Leader poised to take crown

RYAN PYETTE -- London Free Press

, Last Updated: 8:05 AM ET

Joannie Rochette is taking a lot of the drama out of what is supposed to be a back-and-forth battle for the senior women's crown at the Canadian figure skating championships.

The title-starved 19-year-old from Ile-Dupas, Que., outskated defending champ Cynthia Phaneuf in last night's short program before a crowd of 4,472 and is poised to capture her first national senior title in tonight's free skate at the John Labatt Centre.

Rochette heads into tonight's finale -- a firebird-themed program she performed dazzlingly well in qualifying on Monday -- with a nearly 10-point lead over Phaneuf, which is considered by many experts to be a comfortable but not insurmountable cushion.

Rochette has 88.16 points while Phaneuf is second at 78.18.

"It was the best I've skated under that much pressure. I was very relieved," the leader said. "I didn't skate the short well last year and I really wanted to do this."

Rochette was so worked up by the success of her short program and her crisp jumping, that she almost crashed into the end boards during her footwork segment.

"I heard the crowd laugh and it made me laugh, too," a relaxed-looking Rochette said. "I didn't start well and I tried to cut short some moves and it ended up bad at the end."

Still, it was clearly not bad enough to stop talk of her coronation. Rochette was the national novice champ in 2000 and the junior champ in 2001 and needs the senior title for an impressive triple crown.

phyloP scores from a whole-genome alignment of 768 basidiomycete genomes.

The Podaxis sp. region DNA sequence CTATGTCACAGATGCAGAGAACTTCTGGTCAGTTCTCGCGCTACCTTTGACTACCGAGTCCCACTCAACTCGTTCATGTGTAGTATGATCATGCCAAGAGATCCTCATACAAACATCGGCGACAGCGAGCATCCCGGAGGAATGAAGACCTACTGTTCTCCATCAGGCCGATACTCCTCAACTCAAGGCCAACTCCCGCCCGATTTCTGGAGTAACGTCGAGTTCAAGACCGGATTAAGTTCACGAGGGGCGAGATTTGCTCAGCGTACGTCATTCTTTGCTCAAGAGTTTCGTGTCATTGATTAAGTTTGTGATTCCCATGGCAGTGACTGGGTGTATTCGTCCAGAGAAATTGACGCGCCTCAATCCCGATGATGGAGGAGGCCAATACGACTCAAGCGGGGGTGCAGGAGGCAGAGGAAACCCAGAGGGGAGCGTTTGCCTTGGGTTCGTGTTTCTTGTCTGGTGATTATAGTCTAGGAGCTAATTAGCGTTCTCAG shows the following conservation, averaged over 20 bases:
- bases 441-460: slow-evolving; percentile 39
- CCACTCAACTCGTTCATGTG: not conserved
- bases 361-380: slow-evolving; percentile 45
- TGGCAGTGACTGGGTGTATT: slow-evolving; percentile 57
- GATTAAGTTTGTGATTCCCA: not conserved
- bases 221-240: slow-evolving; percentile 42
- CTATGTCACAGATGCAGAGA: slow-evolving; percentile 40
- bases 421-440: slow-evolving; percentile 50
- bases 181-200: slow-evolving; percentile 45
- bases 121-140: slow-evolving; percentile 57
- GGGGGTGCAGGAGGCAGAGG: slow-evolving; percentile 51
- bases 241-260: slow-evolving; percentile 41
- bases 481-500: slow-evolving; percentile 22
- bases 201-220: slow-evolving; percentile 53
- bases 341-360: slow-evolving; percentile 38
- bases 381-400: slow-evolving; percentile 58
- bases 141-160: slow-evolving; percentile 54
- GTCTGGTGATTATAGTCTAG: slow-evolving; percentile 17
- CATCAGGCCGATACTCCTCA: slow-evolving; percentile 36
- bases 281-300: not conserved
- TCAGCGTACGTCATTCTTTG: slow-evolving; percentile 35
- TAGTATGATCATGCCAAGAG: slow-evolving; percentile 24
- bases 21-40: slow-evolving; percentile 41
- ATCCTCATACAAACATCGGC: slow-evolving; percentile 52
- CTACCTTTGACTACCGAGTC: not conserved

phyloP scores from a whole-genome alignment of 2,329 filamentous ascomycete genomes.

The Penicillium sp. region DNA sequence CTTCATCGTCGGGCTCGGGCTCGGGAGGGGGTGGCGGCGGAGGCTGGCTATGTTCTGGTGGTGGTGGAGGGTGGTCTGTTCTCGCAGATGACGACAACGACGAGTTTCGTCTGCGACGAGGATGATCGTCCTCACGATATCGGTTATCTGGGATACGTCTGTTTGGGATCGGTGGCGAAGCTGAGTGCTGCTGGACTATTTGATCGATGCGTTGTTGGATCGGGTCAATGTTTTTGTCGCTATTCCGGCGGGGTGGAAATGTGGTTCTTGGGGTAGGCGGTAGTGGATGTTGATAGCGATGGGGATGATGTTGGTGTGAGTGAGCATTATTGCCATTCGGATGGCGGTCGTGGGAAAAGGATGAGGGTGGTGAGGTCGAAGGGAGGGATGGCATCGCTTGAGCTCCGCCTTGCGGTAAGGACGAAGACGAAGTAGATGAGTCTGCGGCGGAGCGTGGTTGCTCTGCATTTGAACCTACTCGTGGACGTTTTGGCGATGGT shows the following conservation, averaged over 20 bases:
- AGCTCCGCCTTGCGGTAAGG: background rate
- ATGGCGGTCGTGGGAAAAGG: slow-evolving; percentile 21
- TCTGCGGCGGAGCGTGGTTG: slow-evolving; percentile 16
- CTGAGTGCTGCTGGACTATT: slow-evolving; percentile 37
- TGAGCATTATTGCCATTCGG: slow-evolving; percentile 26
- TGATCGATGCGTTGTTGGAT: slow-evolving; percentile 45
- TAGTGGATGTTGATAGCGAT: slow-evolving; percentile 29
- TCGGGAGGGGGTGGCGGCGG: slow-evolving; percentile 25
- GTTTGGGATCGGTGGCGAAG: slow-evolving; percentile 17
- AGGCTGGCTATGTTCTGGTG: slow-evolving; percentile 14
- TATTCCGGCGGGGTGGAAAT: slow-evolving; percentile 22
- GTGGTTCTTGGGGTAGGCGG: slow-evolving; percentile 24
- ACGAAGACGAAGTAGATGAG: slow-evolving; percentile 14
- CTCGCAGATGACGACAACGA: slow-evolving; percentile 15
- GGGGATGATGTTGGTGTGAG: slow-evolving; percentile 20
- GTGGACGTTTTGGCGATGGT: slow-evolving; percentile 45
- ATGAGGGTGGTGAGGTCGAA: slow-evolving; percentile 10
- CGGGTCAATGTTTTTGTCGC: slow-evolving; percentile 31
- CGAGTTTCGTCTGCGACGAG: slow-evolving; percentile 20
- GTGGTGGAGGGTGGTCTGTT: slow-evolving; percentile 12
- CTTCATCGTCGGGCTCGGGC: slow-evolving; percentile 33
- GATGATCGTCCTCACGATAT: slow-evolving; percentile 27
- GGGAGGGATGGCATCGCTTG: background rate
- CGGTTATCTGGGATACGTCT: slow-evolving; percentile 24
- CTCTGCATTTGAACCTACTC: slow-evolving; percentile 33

She feels she has everything she needs to take her skating to the next level.

"I don't think you can be national champion without a triple Lutz and until last year I didn't have one," Rochette said.

Now, she does and appears to be almost unstoppable this week.

Phaneuf, meanwhile, struggled on her opening triple Lutz-double toe combo and will need to skate a flawless long program to zoom past Rochette.

"I made little mistakes and she skated cleanly," the 17-year-old said. "It was better (than qualifying). I had a very good practice. I was feeling good."

Phaneuf wasn't helped by a delay in tabulating previous skater Mira Leung's scores, which left the reigning champ with a lengthy wait time on the ice. That's never a good situation for the nerves.

"It was like more stress, more stress, more stress."

"She tried to move around but she came over once and said, 'OK, I'm ready to go now,' " her coach Annie Barabe added. "I thought she skated very well but it was not the best.

"She has a lot of pressure as defending champion and the goal is not just to win. It's to (finish in the top two) and make the worlds team."

Phaneuf might have to settle for skating for that second spot. This is looking more and more like Rochette's show.

"It was a very intense skate. Joannie has wanted this for a very long time," said Sebastien Britten, one of Rochette's coaches. "It's like horses. You just let them loose. At this point, she can do it herself. We're just along to assist.

"But there's still the long (program). At this level, it's never over until the final note."

Londoner Lauren Wilson, the 2002 Canadian junior champion, was 13th after the short program and qualified for tonight's free skate.

Only the top 18 of 24 advanced last night.


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